Over the last month combat activity has been increasing east of Kabul, in an area 100-150 kilometers from the Pakistan border. This is particularly true in Kunar province, which is northeast of Kabul. There's always been a lot of action southeast of Kabul is Paktia, Paktika, and Khost provinces just across the border from terrorist sanctuary North Waziristan. The presence of more soldiers and police has weakened Taliban control over the civilians in these provinces. In response, the Taliban have been increasing their intimidation attacks on civilians, including beheading children (often siblings of policemen, as a warning to not be too hard on local Taliban). While the Taliban are still strong enough to maintain their control in the south (mainly Kandahar and rural Helmand provinces, where most opium and heroin production is), in eastern Afghanistan local militias are more frequently found defeating their local Taliban oppressors. Because of increased Afghan and foreign troop activity in the area, the Taliban can't easily move in large enough forces to overcome the local militias. When the Taliban do try this, they often get caught by NATO airpower and that is usually fatal in a big way.
In response to the recent and seemingly sudden increase in attacks on foreign troops by Afghan soldiers and police, a number of new policies were announced. First, there will be better screening of recruits for the army and police and hundreds of unqualified ("dangerous") soldiers and police have been identified and expelled. What was not mentioned was the fact that recruiters often demand bribes to let men in. That meant there was less screening (for terrorist or drug gang connections or mental health problems). This is part of the corruption that continues to flourish throughout Afghanistan. Most everything is for sale, if the price is right. Pressure from the donor countries will limit the recruiting bribes for a while but if the drug gangs and Taliban want to keep buying their way in, they will be able to resume bribing recruiters in a few months, when the commotion dies down.
Second, there will be more cultural sensitivity training for foreign troops. Afghanistan is a very alien place for Westerners. It's also a much more violent place, with men, especially, quick to react violently to real or perceived slights. Foreign troops have been ordered to learn a longer list of things that could anger an Afghan (certain facial expressions or pointing a gun in the general direction of an Afghan, even if unintentionally). Some of these actions are unavoidable but foreign troops have to understand that even unintentional social gaffes can have fatal consequences. It's not that all Afghan men are suicidal (which is what firing on foreign troops often is) but many are prone to losing their cool in a big way. If they are holding a loaded weapon when this happens, things can get ugly. The casual violence in Afghanistan is many times what it is in the West, which can be seen by the high number of wives and children who show up at clinics (run by foreign aid workers) to have injuries (not from accidents) treated. Afghans don't try to hide the source of these injuries, as beating wives and children (and each other) is considered the Afghan way of maintaining order.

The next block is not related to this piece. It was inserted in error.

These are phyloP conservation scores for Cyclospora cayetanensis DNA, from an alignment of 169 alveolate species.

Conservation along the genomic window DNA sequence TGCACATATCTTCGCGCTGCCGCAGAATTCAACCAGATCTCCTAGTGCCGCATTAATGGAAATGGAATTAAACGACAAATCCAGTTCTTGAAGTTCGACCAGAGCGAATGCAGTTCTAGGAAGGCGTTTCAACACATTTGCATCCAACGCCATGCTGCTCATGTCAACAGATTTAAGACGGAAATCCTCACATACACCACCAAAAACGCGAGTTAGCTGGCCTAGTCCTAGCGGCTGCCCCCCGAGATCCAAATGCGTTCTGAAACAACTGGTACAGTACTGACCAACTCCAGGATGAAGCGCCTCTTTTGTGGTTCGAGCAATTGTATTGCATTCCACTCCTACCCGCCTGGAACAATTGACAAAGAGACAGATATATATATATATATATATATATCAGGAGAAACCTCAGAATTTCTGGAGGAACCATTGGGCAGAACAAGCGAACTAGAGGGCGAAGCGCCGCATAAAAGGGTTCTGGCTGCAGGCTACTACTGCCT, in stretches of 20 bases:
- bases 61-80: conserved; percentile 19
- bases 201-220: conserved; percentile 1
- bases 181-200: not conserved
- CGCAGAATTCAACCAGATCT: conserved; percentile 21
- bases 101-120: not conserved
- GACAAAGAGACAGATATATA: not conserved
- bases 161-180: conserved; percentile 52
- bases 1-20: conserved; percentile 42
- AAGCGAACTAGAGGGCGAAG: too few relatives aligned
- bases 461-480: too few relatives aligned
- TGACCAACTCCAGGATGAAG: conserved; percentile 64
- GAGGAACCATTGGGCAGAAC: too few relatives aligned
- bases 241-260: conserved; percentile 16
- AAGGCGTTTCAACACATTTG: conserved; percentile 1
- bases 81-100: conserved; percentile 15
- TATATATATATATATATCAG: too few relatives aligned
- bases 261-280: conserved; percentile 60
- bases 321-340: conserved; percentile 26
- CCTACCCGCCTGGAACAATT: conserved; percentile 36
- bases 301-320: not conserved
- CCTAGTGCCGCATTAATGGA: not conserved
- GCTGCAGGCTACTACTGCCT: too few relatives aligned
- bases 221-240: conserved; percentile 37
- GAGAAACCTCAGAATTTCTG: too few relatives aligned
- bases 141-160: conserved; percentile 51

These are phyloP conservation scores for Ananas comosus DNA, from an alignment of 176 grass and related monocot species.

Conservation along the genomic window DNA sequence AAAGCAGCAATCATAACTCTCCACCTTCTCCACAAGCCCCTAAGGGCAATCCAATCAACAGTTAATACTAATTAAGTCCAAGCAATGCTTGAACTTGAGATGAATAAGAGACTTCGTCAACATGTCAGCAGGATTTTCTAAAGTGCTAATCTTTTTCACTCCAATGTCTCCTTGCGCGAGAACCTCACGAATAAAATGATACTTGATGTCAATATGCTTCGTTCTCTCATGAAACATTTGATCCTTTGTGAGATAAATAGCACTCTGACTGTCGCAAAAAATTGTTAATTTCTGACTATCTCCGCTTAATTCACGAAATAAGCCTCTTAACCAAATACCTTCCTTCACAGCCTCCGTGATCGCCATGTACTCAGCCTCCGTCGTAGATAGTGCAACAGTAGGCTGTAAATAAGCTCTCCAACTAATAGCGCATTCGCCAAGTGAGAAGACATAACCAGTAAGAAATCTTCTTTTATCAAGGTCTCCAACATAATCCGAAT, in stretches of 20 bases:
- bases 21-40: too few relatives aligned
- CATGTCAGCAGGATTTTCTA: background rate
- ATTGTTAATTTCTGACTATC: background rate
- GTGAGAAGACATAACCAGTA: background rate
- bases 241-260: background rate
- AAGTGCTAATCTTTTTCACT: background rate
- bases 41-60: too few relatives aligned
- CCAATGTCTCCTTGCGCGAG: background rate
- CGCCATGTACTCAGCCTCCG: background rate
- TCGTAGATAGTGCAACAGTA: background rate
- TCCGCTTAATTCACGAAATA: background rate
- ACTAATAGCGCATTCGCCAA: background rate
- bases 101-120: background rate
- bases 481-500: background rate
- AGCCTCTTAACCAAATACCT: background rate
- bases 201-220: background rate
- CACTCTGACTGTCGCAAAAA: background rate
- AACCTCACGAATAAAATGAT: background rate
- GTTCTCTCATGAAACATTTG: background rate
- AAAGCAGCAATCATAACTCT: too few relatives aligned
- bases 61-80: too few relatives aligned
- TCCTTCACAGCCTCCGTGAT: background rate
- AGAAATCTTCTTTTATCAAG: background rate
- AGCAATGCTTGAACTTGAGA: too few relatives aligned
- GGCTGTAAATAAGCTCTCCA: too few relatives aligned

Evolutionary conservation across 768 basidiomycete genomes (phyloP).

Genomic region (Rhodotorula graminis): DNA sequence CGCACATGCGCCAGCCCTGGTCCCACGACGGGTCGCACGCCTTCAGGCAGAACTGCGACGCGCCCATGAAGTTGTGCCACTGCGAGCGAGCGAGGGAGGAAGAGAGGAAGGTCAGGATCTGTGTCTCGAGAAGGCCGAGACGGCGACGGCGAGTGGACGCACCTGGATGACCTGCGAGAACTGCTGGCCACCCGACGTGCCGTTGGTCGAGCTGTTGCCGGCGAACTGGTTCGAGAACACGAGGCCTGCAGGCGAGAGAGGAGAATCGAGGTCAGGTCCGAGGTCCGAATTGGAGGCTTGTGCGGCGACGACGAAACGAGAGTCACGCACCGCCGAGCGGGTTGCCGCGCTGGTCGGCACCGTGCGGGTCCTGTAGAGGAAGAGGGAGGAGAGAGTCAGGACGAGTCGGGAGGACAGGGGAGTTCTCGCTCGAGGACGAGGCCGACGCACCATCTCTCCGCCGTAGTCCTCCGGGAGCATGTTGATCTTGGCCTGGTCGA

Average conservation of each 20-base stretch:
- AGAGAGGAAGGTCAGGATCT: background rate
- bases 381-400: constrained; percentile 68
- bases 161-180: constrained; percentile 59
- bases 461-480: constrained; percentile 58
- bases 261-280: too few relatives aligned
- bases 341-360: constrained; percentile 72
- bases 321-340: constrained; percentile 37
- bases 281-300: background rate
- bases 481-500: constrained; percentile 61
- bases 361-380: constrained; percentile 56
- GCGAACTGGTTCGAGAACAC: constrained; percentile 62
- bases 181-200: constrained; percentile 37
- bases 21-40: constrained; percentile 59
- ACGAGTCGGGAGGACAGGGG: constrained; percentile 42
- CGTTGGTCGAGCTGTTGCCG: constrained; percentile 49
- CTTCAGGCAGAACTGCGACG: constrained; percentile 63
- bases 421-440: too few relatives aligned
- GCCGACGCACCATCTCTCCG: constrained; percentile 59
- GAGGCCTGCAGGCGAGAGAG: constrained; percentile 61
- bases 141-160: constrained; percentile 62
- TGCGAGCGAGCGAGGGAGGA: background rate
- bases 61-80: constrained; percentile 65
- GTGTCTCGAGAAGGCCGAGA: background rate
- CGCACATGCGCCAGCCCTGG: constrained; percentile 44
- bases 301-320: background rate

So far this year foreign troop deaths from friendly (Afghan) fire have doubled from 6.5 percent to 13 percent. Overall, foreign troop deaths, especially from roadside bombs, are down and the Taliban are desperate to find some way to cause casualties among foreign troops. But most of this increase in friendly fire attacks comes from more foreign troops operating (as advisors or collaborators) with Afghan soldiers or police. This is part of the effort to expand and train the Afghan security forces so they can operate without foreign troops in two years.
September 4, 2012: In the east (Nangarhar province) a Taliban suicide bomber, attempting to kill a provincial official at a funeral for a local tribal chief, instead killed 25 civilians and wounded 30. The target of the attack survived. So far this year the Taliban have been killing over 150 civilians a month, four times the number killed by police, soldiers, and foreign troops. The latter are accidental, while most of the Taliban related deaths are a deliberate effort to intimidate or terrorize civilians.
September 3, 2012: The U.S. has temporarily suspended training new Afghan soldiers and police until recruit screening can be improved and foreign trainers can be provided with better knowledge of what to look for when it comes to unstable or otherwise dangerous trainees. Last month Afghan Special Forces spent two weeks being screened again by American advisors and trainings to check for possible infiltrators.
September 1, 2012: In the east (Wardak province) two suicide bombers attacked outside a NATO base, killing twelve Afghans and wounding over fifty. Two foreign soldiers were also injured.
August 31, 2012: In the east (Kunar province) Afghan troops killed three local al Qaeda leaders (Abu Saif, Yusuf Assad, and Mufti Assad) and two followers. Abu Saif was in charge of arranging the movement of al Qaeda men and terrorists back and forth across the border. It took a week for the identities of these men to be confirmed.